Don't worry, this has got nothing to do with any other recent threads on bike lights.
It's something I've wondered for a while, then that thread about police officers getting injured at work and the way insurance companies will always try to get out of paying brought it up again.
I can remember the old 6v "tin can" lights, Ever Ready or Pifco I think, usually mounted on a bracket half way up the fork leg.
They were next to useless, but I'm fairly sure they used to carry a British Standards Kite Mark.
As far as I know, none of the modern type of LED front lights carries a BSI or CE marking.
Is there a legal standard ?
If a cyclist got hit by a car at night, could the car drivers insurance company get out of paying because the bike didn't have CE approved lights ?
All motor vehicle bulbs, lights, reflectors and lenses are CE marked, as are reflective jackets for road workers.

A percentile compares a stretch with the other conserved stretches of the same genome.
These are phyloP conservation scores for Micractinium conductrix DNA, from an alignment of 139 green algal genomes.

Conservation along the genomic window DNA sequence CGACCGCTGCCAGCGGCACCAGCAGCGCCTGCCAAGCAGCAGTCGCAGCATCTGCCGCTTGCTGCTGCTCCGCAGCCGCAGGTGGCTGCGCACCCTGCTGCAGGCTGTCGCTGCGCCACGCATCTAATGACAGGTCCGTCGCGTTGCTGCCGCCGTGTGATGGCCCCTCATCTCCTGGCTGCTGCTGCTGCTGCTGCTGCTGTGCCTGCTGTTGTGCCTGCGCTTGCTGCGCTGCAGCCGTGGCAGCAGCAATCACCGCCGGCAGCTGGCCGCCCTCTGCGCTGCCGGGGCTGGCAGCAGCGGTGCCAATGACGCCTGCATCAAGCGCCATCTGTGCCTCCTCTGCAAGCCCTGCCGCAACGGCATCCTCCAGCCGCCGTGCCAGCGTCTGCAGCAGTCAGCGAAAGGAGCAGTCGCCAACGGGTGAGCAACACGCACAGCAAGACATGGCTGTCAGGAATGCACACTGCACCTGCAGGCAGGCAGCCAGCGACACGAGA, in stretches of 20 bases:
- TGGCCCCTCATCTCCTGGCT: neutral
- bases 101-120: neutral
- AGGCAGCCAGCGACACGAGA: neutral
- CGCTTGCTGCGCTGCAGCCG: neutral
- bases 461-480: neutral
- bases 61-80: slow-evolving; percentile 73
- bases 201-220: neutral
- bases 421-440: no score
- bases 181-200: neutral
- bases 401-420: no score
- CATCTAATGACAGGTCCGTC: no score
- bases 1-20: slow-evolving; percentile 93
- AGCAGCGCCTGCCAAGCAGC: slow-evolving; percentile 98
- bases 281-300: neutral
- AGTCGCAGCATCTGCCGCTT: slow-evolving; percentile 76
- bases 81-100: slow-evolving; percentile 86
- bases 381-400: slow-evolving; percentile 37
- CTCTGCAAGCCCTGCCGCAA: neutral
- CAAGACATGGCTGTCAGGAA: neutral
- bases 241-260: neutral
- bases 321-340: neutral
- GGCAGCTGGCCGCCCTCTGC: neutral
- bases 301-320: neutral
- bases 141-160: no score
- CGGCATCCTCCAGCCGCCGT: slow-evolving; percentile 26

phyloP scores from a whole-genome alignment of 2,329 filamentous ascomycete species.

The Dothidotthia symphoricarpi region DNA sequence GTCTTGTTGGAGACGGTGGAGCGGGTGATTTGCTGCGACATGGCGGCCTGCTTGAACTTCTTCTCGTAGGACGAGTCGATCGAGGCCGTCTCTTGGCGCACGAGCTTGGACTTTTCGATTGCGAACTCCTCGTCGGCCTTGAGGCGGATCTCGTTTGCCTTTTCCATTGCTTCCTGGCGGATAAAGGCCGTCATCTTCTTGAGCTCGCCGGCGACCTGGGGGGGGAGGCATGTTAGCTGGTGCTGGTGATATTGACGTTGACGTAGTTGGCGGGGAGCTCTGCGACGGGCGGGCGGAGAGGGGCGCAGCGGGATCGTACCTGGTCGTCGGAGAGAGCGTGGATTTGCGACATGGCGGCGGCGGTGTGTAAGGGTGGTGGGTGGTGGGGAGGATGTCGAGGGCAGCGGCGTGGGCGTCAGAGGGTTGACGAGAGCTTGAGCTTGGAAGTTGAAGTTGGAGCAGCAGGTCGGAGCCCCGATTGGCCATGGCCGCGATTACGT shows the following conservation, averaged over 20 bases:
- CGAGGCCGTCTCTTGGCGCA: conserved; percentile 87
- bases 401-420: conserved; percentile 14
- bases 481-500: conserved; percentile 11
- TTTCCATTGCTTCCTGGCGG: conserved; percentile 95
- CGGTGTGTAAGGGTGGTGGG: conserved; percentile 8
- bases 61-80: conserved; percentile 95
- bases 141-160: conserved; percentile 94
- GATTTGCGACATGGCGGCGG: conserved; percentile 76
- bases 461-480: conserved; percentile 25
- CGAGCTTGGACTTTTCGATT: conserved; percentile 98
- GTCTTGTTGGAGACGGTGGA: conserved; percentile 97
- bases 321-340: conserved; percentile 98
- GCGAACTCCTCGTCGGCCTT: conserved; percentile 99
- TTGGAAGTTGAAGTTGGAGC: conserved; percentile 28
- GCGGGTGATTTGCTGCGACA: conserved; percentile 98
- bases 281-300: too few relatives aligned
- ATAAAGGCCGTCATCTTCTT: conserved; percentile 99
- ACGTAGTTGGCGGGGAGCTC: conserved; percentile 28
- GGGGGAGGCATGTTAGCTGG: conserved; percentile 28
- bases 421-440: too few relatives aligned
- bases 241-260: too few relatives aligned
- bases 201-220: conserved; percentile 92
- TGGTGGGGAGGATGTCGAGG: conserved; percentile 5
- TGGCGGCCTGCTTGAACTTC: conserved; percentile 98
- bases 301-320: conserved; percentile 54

Is there no similar standard for bike lights ?
On a similar subject, I remember being told by a bike shop owner, years ago in the days of 1.5v bulbs and D cells, that he wasn't allowed to sell rechargeable batteries in a bike shop, because of the way they went flat.
Standard batteries faded away over an hour or so, rechargeables went from bright to flat within minutes, supposedly catching cyclists by surprise and leaving them with no lights.
There was nothing to stop me going next door to the model shop to buy rechargeable batteries and putting them in my lights myself, but he wasn't allowed to sell them to me.
Is that true ? And if so, does that law still stand ? How does that affect modern rechargeable Lithium Ion batteries ?